Stuart Moore

Musings of a Data professional

Stuart Moore

T-SQL Tuesday #41 – How I learnt to love presenting, got bored, and then rekindled the flame

T-SQL Tuesday

Bob Pusateri (@sqlbob) is hosting this months T-SQL Tuesday, and the question is about why you love presenting.

This is the story of how I cam to love presenting, how we went through a rocky patch, but patched it up in the end.

Years ago I was getting swamped by work. Everywhere I looked there seemed to be another call coming in, another request for something to be done, another bit of housekeeping that was begging to get done, all of it landing on me and swamping me. End result,an unhappy DBA who didn’t feel as though he was developing any new skills or progressing his career.

Then I realised, hang on I’m part of a team, why aren’t we sharing? So at a rare team meeting I asked around, and it turned out we all felt the same. While we all wrote our mandated documentation, no one really felt they could delve into some else’s domain. So we decided the best way was to do presentations across the team, cross training each other into our areas.

This was a revelation. Suddenly people were interested in helping out, documentation didn’t seem quite so much of a chore as there was a real point to it. Team meetings changed from a dull routine to satisfy management into something to look forward to as a chance to learn something new. Everyone in the team learnt some new skills, and we became a much more efficient and cohesive team. And because we were efficient we had more time to learn new things for ourselves, so everyone was a winner. And I discovered I loved presenting. Seeing the light break as someone grasped a new concept,  having to approach things from a different angle, having to break down concepts to there simplest levels to make sure I understood them; all of this was great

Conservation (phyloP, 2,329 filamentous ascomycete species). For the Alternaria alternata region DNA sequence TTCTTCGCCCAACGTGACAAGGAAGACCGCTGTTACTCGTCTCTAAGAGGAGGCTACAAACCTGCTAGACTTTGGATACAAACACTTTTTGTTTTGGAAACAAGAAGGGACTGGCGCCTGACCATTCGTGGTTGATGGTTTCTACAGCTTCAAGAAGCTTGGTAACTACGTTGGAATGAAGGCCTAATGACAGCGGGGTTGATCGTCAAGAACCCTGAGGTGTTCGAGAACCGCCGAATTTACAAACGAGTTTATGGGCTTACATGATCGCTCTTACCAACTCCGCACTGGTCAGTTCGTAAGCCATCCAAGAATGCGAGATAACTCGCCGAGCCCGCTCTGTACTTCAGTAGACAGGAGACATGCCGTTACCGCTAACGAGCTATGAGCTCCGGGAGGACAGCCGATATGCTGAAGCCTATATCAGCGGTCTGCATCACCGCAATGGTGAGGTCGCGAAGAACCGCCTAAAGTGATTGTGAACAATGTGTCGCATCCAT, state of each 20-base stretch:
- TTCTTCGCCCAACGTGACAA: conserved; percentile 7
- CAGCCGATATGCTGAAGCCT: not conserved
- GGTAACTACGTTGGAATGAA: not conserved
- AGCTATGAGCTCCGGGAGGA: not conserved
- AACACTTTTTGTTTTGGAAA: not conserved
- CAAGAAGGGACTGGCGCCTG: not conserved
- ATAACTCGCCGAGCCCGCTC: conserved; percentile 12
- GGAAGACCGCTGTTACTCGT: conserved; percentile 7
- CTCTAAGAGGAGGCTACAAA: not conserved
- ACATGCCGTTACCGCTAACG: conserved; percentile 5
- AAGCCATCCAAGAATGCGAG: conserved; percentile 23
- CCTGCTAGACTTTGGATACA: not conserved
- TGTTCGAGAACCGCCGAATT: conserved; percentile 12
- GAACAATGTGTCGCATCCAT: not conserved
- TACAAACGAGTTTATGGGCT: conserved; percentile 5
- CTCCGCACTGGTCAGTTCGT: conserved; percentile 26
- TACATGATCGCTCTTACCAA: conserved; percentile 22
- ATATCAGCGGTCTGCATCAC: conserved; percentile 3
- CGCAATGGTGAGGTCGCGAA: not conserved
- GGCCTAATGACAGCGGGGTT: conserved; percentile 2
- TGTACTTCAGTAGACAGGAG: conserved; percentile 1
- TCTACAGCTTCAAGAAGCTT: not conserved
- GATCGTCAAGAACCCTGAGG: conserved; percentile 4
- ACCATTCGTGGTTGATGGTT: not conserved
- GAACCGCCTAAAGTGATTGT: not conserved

But soon the shine wore off a bit. We’d passed on all the work related information, and the excitement of presenting had warn off a bit as I knew my  audience to well. With every presentation I knew the level to target, and even the best way to address a topic to specific team members. So me and my presenting stumbled around in the doldrums for a bit. I’d occasionally get excited when I learnt something new to me, but the thrill just wasn’t there anymore…..

I’d been attending SQL User groups for a year or so, and loved seeing some of the top SQL Server gurus from around the world presenting to small groups and having to deal with such a wide range of audience knowledge and engagement. I mean, only a short slot to present something technical, to a group you’ve never met, when you’ve no idea if there’s going to be an expert in the crowd ready to pick you up on something, where there could be a large section who have no interest in your topic but you still need to win them over, this looked like just my sort of gig.

I’ve now presented at 2 SQL Server user groups. And each time I got that same feeling from years ago. The flame is back, and I’m constantly thinking about how to improve my presentations, or how I can build one out of things I’m currently working on. I’m also paying more attention to speakers presenting skills than I did before, trying to work out if there’s anything I could ‘borrow’ to improve my skills. And I dig deeper into topics, because I want to be able to explain each oddity, or be ready for the off kilter question from the audience.

In fact most of my training for the coming year is based around becoming a better presenter and teacher. I want to do more User group presentations, have submitted to a couple of SQL Saturday events, and want to try to do some of the larger conferences next year. I’m also working on an MCT, and am even considering taking some speaking classes

So go on, get up on the stage. Presenting, whether to colleagues or a User Group could be just what you need to perk up your career or rekindle your passion for your job.

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2 Comments

  1. Good post. I totally agree about cross-training on teams. It’s a great way to learn from everyone else. Glad you got rekindled and kept going.

    • Stuart Moore

      Yep, it always amazes me when people try to keep everything to themselves, I think they think it makes them indispensible but in fact is more likely deskilling them. Or even when companies prevent cross team training, that’s just wasting a very expensive investment

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